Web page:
H-1B raids revisited

Computerworld is reporting that USCIS will conduct 25000 H-1B raids up from 5191 last year.

For more details on what the CIS is looking for in these raids please refer to two of my previous blogs.

Two of my clients were “raided” and another one had somebody visit the beneficiary’s job site.

In all these cases the officer did not ask for any documents. They seemed satisfied that the job location site actually existed, and that the beneficiary actually worked there. Beneficiaries were not questioned extensively at all.

According to the Computerworld article the USCIS found “various problems including fraud” in nearly one in five H-1B applications last year.

Yes it is important to combat fraud. But much of the fraud is because the USCIS (as does the DOL) does not accept the reality of workplace situations. In the IT business the end user usually contracts with someone, who then contracts with someone else to get the employee. For instance, Computer consulting Company A has an individual ready to work. Computer Consulting Company A has a contract with Consulting Company B. Consulting Company B has an agreement with say Megacorp C to perform the work. So A contracts the employee to B who then place him at C. The CIS holds that Company A cannot petition for the beneficiary, since Company A will not control the beneficiary and hence is not the proper employer. Company B is.

Why should control of a professional matter? Do professionals with at least a Bachelor’s Degree need control? Why cant the CIS look into the reality of workplace situations?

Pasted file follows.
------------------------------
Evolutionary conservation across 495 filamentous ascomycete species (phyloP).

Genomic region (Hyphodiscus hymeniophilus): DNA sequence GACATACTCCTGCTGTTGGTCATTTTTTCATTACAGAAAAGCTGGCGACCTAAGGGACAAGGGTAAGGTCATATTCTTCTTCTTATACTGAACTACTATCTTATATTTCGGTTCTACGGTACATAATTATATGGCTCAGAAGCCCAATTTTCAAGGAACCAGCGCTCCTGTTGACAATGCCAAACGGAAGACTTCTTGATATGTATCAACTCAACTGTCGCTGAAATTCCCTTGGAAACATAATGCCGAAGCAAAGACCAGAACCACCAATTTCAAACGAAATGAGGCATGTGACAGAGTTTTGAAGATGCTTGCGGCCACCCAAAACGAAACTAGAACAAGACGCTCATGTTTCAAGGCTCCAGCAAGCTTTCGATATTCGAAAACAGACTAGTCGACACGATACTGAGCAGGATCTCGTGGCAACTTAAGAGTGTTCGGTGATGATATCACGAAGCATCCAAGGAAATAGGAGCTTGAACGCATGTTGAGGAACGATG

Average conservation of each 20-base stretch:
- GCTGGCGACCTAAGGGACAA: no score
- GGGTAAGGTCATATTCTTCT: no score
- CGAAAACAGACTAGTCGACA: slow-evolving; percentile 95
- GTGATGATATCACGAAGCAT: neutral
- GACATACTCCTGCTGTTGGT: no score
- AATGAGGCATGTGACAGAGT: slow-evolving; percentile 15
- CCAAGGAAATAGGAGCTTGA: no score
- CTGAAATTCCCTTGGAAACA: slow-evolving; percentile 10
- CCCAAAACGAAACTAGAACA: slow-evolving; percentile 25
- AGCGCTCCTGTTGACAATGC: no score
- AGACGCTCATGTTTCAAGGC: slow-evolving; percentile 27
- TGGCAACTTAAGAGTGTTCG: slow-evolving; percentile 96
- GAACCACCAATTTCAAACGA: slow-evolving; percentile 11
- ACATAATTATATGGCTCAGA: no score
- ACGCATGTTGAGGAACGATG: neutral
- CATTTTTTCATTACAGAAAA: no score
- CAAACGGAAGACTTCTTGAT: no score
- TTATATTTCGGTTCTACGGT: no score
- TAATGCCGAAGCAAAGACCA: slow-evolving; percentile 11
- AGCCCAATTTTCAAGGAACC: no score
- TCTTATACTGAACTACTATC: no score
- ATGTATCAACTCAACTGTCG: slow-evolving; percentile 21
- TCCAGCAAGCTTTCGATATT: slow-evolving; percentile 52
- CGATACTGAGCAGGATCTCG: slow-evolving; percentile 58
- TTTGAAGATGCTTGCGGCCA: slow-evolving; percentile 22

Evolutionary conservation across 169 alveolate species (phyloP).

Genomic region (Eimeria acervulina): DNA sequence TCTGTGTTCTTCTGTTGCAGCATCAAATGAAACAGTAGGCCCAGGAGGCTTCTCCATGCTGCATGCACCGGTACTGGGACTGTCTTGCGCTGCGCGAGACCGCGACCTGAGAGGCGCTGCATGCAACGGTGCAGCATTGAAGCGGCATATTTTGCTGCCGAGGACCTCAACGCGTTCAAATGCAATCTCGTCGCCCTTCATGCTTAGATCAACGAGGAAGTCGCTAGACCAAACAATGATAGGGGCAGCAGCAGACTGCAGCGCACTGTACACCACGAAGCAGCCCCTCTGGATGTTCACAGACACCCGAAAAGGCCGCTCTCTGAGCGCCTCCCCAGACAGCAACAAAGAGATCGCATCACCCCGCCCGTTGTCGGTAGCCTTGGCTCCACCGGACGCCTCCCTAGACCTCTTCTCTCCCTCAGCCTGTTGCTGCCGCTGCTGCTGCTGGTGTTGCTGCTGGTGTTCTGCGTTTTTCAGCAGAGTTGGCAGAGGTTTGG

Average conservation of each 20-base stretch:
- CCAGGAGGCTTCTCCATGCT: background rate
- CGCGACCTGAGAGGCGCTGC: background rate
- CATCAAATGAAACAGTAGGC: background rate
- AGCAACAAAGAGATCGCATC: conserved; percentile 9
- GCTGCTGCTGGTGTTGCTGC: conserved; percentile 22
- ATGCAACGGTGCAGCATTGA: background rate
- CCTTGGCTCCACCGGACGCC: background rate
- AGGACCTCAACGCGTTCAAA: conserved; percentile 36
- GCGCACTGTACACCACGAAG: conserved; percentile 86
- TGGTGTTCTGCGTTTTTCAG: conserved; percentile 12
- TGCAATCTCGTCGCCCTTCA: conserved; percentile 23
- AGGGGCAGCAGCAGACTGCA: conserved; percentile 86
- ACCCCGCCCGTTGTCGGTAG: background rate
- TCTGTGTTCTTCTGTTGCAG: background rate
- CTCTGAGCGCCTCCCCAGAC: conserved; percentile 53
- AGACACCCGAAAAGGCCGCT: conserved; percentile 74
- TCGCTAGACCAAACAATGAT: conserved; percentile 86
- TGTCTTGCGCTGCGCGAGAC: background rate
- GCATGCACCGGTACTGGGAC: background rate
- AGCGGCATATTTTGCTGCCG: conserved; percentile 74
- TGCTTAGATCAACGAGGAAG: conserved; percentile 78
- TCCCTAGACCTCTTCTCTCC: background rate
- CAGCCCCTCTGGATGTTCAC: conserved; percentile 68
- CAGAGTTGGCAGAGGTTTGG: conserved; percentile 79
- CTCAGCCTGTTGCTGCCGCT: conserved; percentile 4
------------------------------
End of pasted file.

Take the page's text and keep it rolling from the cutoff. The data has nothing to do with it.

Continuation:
Instead the Government is using the $500 fraud fee that it collects from Employers filing for H-1b to hire workers who does not understand the complexities of the problem to act as policeman and visit sites.

Also in keeping with this fraud finding, the CIS gives out ridiculous “requests for evidence” (RFE) to small employers. They need everything under the kitchen sink. The Company’s taxes, wage report, pictures, type of toilet tissue they use, coffee maker’s name. I only wish I was kidding.

All this only discourages small businesses, the backbone of the US economy from filing H-1B petitions. Yet look at this year. From April 01 to November 13, only 55,600 applications have been filed. Is this not proof that the marketplace takes care of the filings, and that most employers do not file false petitions?

And lets face it, no small employer can afford just the government fees of $1570/- per H-1B candidate, not to mention attorney’s fees unless they really want the foreign employee. So these employees are NOT taking US jobs, much as the democrats like to think. And true to the democratic principal, there are no more fraud investigations on family based immigration like “paper marriages”, which are far more dangerous than simply not allowing H-1Bs who don’t have contracts with end users not to file.

 

Contact Houston Immigration Lawyer, Annie Banerjee, for more information.

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One Response to “H-1B raids revisited”

  1. Mandy Says:

    You wrote:
    “The CIS holds that Company A cannot petition for the beneficiary, since Company A will not control the beneficiary and hence is not the proper employer. ”

    The CIS is correct. The multiple corporations between the supervisor and employee smells of attemps to desassociate the end client from the illegalities and fraud.

    It’s about time.

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